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Manhattan Dinner

Dinner at Rocco’s.


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Dinner at Rocco’s.

Pantagruel | Dec 1, 2003 03:20 PM

This is a follow-up to a posting (Nov. 18) on the Not About Food board, wherein I complained that a visiting relative insisted on eating at this storied place, and that it turned out the second season was being filmed the night we had a reservation.

In spite of excellent advise from respondents, I wasn’t able to fake an illness serious enough to prevent me from accompanying my wife, her sister, and her sister’s husband. So here (from someone who has never critiqued a restaurant) goes:

The carnival atmosphere of Rocco’s was underscored by a booth set up outside the door to have diners sign a release form. I was too rushed to read the fine print, but assume it had me state that any indignity captured on film could be disseminated throughout the free world. The indignity actually started with this form: it required a social security number. This had apparently been objected to by other diners, since the booth staff allowed us to use driver’s license or passport numbers instead.

The restaurant wasn’t full, but the camera and sound crews, along with the boisterousness of some staff and diners, made it seem like a final at Madison Square Garden. Fortunately, our waiter was relaxed and friendly. He made a point of informing us how famous Mamma’s meatballs are, and warning us that the stories in “La Gazzetta di Rocco” (the verso of the menu) were not real news stories (the lead was about the annual White House Thanksgiving ritual with the following: “This year’s turkey pardoning is especially hilarious considering it fell on the same day the sniper was sentenced to death.”).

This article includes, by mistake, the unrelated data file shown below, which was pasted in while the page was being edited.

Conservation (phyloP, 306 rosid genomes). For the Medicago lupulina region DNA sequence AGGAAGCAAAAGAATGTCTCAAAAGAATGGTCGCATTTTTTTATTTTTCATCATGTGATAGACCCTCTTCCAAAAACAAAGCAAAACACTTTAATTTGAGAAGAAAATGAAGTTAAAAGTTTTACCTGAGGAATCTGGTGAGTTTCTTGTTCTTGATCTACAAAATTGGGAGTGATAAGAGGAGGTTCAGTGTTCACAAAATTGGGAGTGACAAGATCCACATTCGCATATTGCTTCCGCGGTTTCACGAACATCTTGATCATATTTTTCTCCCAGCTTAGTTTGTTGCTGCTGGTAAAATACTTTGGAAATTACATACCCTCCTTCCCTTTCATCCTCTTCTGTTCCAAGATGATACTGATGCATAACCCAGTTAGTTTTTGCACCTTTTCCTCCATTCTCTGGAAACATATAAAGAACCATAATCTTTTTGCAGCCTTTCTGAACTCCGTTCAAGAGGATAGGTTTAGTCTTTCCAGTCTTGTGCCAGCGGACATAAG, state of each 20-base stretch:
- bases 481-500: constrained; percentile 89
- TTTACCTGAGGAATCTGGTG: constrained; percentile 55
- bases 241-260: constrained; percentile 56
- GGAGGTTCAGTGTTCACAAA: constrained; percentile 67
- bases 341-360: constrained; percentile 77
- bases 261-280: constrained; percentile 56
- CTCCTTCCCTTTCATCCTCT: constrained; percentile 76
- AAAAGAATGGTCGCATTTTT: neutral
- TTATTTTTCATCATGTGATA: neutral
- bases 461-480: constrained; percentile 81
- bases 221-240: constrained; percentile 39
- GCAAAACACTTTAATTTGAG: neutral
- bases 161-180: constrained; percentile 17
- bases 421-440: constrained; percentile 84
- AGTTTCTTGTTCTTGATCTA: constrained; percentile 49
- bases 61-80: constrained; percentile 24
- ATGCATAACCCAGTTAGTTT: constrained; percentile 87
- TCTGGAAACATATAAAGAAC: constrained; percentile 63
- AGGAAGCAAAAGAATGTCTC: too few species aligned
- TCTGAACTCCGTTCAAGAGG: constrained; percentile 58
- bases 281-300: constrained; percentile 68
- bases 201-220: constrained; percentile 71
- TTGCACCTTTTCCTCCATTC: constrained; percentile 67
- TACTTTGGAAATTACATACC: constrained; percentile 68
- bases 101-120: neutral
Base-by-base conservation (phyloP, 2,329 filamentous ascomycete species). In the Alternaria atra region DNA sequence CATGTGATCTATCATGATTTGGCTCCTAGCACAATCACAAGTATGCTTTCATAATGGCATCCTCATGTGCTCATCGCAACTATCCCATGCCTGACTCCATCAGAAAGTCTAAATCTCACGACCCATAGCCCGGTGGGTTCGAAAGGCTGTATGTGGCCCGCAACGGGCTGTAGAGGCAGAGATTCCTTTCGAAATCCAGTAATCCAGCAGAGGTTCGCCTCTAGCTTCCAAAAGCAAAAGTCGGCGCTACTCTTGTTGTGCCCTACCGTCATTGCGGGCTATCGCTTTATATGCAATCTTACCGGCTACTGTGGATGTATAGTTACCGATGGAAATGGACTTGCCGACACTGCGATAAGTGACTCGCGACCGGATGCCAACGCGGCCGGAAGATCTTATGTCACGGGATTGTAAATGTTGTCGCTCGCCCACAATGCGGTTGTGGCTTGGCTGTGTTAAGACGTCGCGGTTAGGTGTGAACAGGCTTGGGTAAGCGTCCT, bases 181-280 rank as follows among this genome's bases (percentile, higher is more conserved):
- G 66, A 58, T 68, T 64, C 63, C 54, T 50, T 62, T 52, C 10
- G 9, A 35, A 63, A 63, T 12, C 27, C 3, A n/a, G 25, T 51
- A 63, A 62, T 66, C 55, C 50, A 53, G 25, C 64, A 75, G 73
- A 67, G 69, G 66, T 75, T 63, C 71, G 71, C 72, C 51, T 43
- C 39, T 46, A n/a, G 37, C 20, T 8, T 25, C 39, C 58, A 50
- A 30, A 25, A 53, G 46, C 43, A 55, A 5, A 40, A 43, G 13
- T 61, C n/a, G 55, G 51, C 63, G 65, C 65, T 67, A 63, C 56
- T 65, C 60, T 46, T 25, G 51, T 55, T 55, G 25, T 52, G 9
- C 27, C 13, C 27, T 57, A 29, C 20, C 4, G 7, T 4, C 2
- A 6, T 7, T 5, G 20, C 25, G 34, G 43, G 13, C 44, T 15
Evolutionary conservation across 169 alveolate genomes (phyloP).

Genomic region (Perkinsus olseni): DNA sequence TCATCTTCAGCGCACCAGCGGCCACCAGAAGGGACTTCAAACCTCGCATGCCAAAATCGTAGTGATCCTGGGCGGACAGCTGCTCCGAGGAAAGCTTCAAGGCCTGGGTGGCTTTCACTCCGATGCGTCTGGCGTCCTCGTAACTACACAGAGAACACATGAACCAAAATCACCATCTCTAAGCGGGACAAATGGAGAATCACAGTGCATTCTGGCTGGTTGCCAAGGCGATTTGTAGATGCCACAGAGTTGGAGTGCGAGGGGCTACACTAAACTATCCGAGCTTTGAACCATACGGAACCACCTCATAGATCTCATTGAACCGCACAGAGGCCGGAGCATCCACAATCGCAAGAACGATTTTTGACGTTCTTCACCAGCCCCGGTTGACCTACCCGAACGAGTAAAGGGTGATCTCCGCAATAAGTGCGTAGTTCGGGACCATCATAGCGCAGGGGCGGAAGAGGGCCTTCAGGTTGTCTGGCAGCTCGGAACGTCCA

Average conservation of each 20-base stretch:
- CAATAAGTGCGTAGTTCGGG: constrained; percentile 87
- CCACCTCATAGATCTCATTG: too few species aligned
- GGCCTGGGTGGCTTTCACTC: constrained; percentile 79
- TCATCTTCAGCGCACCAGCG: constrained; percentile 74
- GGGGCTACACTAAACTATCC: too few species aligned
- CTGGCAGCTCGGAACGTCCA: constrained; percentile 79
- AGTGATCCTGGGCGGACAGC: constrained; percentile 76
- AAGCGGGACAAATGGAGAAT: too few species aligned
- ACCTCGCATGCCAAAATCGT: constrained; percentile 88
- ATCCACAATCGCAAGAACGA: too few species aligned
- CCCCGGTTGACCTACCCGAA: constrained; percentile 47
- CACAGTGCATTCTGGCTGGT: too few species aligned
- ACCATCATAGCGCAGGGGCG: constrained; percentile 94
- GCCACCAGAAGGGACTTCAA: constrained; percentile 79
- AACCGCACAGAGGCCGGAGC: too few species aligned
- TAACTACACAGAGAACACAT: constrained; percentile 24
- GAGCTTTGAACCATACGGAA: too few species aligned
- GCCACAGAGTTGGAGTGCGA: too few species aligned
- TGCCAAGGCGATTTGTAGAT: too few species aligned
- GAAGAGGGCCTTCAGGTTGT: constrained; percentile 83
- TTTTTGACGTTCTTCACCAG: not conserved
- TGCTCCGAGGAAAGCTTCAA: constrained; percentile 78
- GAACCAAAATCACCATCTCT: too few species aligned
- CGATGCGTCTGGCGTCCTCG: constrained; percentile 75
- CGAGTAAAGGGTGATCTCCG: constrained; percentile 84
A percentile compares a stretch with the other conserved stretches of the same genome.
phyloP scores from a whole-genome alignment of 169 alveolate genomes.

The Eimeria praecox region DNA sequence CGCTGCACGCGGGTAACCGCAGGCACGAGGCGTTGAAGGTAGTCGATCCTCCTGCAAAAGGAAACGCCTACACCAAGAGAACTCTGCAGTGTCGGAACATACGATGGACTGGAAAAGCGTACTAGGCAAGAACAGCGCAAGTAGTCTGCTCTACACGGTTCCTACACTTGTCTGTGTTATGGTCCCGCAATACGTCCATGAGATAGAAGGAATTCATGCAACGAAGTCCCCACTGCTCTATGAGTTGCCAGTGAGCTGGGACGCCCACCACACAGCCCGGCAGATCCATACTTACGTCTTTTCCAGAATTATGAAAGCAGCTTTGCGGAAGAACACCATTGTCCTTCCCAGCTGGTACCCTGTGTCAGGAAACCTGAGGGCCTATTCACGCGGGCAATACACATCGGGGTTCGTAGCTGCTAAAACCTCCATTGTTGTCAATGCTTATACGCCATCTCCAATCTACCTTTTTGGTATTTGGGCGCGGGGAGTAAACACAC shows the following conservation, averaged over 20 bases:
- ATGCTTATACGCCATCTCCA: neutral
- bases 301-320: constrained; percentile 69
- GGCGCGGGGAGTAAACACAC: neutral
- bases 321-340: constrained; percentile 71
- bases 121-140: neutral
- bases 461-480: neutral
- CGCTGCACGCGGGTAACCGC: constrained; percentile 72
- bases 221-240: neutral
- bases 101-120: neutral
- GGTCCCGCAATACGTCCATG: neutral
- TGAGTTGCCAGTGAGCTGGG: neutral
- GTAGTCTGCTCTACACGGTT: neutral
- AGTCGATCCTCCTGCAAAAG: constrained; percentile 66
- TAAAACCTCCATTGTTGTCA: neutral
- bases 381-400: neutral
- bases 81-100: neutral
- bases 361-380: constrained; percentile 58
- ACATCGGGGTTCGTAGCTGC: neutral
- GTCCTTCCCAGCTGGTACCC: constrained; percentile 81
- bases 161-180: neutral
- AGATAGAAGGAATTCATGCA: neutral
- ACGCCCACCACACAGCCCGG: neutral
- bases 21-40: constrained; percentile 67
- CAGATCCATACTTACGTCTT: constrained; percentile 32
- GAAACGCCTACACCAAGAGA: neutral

There was no sign of Rocco himself at this early seating, and part of the menu was devoted to a guest chef from the DiSpiritos’ ancestral hometown in Campania. I avoided this part, since I wanted the “Rocco’s experience.” Maybe having failed to fake a disease convincing enough to keep me home, I wanted to induce a real one.

My appetizer of fried zucchini ($5) had extremely thin slices that were unevenly battered and too greasy. The oil tasted slightly “pre-owned,” although not rancid. Caesar salad ($9) and beets with walnuts and gorgonzola ($10) didn’t create much excitement, but we all got to taste a starter portion of the meatballs ($8). Here’s my verdict: very finely ground, moist, strong parmesan taste, nicely seasoned but not spectacular. I did not hear celestial voices upon tasting them. What we did hear was the decidedly uncelestial voice of the enormous maitre d’ singing a tribute to Mamma, whom he followed around like Moby Dick shadowing the Pequod. If any footage of my party makes it to the small screen, it will probably show us gaping in astonishment and horror at this spectacle.

The main course for me was orecchiette with broccoli rabe and sausage ($15). The pasta was, let’s say, a little too al dente. OK, it was undercooked. The sausage, sans casing, had the opposite problem: it was rubbery and not too interesting in flavor. The greens were perfectly done, and the whole dish had the right amount of olive oil and seasoning. Other dishes were black sea bass ($23), spaghetti with Mamma’s meatballs ($17) and one offering by the guest chef of ravioli di ricotta with black truffles and walnuts ($25). I tasted none of these, and the comments from my fellow diners were too general to be worth mentioning.

I wish we could have perked up this meal with more wine, but the selections were so hideously overpriced that we stuck with one bottle.

For dessert, the $7 zeppole were just right, as good as I’ve ever had at the San Gennaro festival. I wasn’t able to hear any comments about the other choices, however, because at that moment the maitre d’, with Mamma at his side, took it upon himself to serenade a table that was apparently having a raucous farewell party, since the main lyric was “adio.” I think we’ll get to see plenty of this gentleman during the broadcasting, both temporally and dimensionally.

The meal came to around $270. The term “common wisdom” is often used disdainfully to mean the uninformed opinion of the herd. But I have to say that the consensus on Rocco’s, which is that the only thing outstanding about it is its prices, was supported by my experience. I guess watching the show being made was out of the ordinary, but it would have been more palatable to have been paid as an extra than to have paid to be grist for the Rocco celebrity mill.

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